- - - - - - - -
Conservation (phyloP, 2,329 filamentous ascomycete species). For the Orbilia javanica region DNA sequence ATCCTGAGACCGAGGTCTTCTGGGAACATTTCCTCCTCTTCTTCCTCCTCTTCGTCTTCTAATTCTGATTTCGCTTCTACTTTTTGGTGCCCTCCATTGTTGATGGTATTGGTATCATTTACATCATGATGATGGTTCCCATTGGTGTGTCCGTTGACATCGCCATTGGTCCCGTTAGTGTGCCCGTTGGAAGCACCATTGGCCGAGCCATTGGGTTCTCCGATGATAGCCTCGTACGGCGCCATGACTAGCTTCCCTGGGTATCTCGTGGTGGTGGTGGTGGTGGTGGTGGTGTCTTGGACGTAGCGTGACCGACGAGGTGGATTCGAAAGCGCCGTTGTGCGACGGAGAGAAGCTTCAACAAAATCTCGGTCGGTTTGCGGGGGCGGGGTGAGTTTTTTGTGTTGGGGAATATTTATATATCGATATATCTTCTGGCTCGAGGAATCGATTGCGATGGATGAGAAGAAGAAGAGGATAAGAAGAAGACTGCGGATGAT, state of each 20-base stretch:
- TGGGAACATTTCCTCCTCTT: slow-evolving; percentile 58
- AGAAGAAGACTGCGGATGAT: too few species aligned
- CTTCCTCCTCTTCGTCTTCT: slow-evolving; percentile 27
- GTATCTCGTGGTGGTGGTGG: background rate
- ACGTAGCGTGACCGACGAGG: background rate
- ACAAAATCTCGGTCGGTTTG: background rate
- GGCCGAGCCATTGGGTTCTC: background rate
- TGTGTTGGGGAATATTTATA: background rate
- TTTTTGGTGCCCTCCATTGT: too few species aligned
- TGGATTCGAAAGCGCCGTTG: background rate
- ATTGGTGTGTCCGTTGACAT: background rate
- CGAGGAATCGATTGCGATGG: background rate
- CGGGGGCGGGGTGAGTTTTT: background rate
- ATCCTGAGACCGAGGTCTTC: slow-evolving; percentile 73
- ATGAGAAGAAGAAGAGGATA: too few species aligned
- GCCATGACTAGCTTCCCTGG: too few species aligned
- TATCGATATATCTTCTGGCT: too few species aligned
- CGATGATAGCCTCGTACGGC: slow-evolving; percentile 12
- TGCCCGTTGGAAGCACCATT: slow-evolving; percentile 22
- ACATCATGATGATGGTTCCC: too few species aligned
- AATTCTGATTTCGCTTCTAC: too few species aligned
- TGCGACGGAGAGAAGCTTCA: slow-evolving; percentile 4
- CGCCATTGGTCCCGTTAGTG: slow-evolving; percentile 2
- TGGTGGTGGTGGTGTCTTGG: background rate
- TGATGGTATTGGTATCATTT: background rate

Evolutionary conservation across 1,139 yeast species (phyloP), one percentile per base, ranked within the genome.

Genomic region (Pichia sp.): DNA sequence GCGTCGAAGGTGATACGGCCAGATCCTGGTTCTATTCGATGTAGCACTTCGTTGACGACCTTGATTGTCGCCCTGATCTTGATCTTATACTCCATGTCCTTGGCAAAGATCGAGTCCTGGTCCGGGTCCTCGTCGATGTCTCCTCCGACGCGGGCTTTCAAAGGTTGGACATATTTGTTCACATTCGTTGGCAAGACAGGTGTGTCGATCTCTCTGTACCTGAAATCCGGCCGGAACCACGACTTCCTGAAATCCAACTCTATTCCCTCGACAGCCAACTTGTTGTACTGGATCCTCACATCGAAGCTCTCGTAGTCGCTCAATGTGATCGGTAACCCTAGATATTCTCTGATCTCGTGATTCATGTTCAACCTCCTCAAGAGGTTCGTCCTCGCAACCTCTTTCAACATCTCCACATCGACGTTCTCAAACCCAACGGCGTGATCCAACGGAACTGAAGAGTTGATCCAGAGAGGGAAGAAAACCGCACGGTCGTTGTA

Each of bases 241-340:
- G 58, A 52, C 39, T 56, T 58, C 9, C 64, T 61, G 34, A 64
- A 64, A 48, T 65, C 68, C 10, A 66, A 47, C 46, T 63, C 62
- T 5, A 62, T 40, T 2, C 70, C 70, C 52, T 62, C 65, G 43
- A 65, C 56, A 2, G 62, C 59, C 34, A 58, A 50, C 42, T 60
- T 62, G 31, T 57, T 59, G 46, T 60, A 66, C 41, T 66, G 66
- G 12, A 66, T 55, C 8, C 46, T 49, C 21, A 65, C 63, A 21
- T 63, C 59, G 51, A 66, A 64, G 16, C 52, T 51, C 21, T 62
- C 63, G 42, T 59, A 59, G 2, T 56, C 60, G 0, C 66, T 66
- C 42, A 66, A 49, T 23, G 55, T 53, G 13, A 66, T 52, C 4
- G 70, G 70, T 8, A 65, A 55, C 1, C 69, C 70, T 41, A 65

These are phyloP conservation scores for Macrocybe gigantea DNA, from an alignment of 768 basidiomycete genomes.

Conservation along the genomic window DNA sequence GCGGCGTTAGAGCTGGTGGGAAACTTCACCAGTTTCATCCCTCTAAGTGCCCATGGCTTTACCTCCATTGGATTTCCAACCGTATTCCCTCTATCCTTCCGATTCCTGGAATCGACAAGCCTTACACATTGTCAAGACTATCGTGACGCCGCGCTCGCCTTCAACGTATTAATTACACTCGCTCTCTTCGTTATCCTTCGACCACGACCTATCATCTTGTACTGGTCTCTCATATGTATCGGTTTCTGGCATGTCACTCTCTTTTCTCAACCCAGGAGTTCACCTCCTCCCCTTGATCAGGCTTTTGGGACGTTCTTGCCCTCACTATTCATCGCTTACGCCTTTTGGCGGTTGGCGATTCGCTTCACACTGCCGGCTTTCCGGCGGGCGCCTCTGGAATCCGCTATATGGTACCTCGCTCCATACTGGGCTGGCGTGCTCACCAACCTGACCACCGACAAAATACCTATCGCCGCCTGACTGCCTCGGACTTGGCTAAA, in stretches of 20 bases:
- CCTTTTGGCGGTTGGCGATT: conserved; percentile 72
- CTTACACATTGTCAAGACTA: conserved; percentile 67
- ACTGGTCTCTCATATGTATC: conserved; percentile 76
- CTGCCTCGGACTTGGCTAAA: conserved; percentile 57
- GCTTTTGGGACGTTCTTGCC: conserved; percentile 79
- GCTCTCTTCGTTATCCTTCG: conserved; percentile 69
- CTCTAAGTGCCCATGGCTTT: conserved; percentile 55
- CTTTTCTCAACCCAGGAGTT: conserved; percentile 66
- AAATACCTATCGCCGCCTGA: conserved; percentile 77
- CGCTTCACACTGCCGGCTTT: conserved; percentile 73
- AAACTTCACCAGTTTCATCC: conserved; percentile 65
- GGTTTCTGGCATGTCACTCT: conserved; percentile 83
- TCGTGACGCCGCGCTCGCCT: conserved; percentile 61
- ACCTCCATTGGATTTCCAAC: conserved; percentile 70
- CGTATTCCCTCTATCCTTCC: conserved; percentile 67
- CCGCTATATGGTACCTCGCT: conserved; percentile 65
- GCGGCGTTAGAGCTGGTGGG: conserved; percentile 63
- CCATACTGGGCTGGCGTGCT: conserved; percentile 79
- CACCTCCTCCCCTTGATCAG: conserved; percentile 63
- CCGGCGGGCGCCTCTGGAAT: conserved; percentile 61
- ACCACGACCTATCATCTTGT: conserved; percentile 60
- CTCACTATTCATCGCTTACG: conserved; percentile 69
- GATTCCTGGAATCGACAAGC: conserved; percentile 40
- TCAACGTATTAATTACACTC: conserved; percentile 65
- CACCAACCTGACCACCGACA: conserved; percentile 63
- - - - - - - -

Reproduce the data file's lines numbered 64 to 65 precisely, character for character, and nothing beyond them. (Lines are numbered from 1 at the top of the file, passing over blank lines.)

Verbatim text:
- GATTCCTGGAATCGACAAGC: conserved; percentile 40
- TCAACGTATTAATTACACTC: conserved; percentile 65